There are no skyscrapers toppling. No tectonic plates smashing into the sea. No fireballs from the sky. No aircraft carriers being swept by tsunamis into the White House. In contrast to its peers, The Road (based on Cormac McCarthy’s Pulitzer Prize winning 2006 novel) is a study in understatement and soul-numbing psychological tension.
It’s a tale of one human being trying to protect another from unthinkable threats. It’s the story of a father preparing his son for the day his dad will no longer be around. And as this father and son seek to eke out an existence in a wasteland that used to be our world (much of the movie was filmed near Mount St. Helens and in areas of Louisiana ravaged by Hurricane Katrina), three moral mires emerge: suicide, cannibalism and mercy killing.
The Wife’s suicide is shown to obviously, deeply and permanently hurt those who love her. And cannibalism clearly extinguishes the "fire" inside. Which leaves us to deal more extensively with the last of the three: mercy killing.
The Man’s multifaceted love for the Boy tugs at the heartstrings in a way that feels at times like an old Disney movie. But no father in an old Disney movie ever taught his son how to put a pistol in his mouth just the right way. So there’s far more here to process than flowery feelings of familial love.
We never actually witness anyone eat anyone else. But just the thought of it is chilling enough … and chilling enough to cause this loving father to contemplate taking his own son’s life. Might it be the more loving thing to do should they fall into the wrong hands? he wonders.
He’s clearly ready to go through with it when things look grim. But circumstances spare him from finally pulling the trigger.
And that brings us back to tenderness and brutality. The tenderness of wanting to ensure that a loved one never has to suffer. And the brutality we sometimes start thinking might be required to make sure they won’t.
It’s an increasingly popular subject these days. And Hollywood is increasingly including it as a plot point. The list of films that have recently dealt with it is long; The Descent, The Beach, The Life of David Gale, Harsh Times, The Sea Inside and Alexander are all on it. Clint Eastwood’s Million Dollar Baby essentially presents mercy killing as an evil deed that does so much good one’s very soul is worth losing in its wake.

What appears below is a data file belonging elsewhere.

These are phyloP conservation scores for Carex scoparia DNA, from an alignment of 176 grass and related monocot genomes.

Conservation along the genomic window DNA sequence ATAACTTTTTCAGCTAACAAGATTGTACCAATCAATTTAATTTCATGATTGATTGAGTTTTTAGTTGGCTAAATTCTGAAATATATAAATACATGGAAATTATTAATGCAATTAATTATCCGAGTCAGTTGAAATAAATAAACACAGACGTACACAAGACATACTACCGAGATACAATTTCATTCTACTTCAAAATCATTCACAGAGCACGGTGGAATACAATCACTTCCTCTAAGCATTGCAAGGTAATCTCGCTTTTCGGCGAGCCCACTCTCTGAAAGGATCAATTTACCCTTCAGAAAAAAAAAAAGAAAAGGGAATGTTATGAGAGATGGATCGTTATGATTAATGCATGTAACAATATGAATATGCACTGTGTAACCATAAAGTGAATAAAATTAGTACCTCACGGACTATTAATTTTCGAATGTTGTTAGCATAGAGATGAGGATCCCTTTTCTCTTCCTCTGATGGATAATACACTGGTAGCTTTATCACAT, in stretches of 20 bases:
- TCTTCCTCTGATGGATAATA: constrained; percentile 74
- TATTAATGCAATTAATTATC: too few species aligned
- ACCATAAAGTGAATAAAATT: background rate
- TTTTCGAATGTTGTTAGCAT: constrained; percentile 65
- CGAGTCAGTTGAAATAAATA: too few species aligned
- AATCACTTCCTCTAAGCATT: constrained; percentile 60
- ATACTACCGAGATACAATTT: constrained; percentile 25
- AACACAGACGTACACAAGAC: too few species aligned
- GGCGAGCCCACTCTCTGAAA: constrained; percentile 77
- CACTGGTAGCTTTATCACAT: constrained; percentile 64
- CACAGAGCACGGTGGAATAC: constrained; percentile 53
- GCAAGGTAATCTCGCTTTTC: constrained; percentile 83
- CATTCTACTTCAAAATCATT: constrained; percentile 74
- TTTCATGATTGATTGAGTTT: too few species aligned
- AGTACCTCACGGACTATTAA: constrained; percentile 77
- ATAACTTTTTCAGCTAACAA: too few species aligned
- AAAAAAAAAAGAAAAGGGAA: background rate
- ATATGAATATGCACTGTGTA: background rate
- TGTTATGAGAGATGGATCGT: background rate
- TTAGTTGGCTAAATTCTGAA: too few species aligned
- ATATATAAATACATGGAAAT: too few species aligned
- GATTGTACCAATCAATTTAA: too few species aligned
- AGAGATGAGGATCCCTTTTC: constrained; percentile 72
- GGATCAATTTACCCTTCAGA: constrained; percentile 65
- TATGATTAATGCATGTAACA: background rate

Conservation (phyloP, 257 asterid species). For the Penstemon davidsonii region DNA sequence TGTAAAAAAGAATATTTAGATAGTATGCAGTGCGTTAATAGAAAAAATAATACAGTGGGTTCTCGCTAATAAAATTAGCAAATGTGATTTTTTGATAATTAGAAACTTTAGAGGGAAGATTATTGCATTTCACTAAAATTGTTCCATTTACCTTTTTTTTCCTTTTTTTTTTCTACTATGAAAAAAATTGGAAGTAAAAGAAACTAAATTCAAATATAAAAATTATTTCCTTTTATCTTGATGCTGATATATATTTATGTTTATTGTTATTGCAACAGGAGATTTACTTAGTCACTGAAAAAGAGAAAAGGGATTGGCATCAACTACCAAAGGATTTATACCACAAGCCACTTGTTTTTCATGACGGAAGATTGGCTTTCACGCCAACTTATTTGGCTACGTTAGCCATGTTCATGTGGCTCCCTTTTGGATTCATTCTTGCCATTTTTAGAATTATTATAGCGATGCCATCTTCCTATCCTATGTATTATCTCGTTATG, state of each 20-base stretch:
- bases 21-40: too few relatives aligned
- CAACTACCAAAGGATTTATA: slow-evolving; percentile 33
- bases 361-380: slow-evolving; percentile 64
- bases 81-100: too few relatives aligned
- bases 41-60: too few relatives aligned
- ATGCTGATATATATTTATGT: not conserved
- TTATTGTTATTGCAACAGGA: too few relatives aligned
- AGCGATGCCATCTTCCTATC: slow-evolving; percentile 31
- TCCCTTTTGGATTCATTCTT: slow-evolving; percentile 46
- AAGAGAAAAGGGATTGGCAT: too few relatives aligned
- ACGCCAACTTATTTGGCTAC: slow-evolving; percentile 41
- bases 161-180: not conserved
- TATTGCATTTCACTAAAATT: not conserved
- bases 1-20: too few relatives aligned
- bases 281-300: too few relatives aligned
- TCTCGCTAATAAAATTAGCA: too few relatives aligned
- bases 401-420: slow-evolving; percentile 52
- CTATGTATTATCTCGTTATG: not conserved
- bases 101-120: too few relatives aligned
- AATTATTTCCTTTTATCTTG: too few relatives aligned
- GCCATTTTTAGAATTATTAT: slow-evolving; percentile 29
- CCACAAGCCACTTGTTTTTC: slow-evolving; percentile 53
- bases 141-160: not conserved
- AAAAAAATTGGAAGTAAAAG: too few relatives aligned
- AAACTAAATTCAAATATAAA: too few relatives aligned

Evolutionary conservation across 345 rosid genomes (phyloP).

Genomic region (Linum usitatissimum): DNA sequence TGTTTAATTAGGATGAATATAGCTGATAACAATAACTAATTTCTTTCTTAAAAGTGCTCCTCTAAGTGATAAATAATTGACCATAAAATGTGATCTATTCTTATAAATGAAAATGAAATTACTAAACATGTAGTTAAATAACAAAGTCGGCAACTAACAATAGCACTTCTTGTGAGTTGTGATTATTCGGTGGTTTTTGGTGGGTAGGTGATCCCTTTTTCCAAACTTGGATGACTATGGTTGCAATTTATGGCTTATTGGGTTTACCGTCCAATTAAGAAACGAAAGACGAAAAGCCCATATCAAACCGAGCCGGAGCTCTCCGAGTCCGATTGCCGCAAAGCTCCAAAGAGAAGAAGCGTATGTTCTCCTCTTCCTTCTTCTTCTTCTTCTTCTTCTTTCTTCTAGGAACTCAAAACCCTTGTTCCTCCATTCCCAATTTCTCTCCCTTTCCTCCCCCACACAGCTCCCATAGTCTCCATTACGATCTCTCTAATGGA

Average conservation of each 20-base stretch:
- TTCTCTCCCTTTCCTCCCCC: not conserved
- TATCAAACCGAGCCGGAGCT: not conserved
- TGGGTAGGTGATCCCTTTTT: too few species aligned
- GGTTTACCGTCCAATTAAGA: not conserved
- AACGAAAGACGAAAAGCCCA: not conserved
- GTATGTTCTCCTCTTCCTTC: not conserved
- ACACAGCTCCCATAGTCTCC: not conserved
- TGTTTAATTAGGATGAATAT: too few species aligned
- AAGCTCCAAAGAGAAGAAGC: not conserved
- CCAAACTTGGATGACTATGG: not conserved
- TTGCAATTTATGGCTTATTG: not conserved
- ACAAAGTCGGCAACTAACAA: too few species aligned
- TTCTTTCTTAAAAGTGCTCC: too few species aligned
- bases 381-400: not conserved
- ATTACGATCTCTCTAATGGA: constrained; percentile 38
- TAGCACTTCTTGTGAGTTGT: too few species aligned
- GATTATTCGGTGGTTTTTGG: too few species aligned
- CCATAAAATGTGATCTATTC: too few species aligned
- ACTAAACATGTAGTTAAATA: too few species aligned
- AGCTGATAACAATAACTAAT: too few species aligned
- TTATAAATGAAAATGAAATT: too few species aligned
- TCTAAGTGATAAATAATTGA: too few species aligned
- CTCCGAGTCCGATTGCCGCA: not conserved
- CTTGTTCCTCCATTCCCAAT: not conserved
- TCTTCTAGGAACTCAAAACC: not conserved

The Road takes a different path. It lets you wonder what you might do if you were facing such supreme despair. Then it introduces hope in the Man's final breaths. The Boy begs to go with his father as he dies. His father refuses. "I thought I could," he says. "But I can't."
The Man and the Wife have both lived and died fearing the very worst. What the Boy finds is that sometimes it's not the devil creeping up behind you. It's the good guys. Maybe it's even God.
A postscript: Ultimately mercy killing is a theological issue more than a sociological one. And it’s an issue this review fails to adequately address. Instead, it can merely hint at one aspect that’s worth considering, especially when it comes to entertainment: Very often onscreen renderings allow extreme circumstances to dictate our emotional responses.
That creates an obvious straw man diverting attention away from the theological truth that life’s sanctity is not determined by context—even an unthinkable one. And beyond that, we’re simply fallible creatures who don’t have the wherewithal to make God-like decisions of life and death. What happens, one has to ponder, if deliverance comes three seconds after you pull the trigger?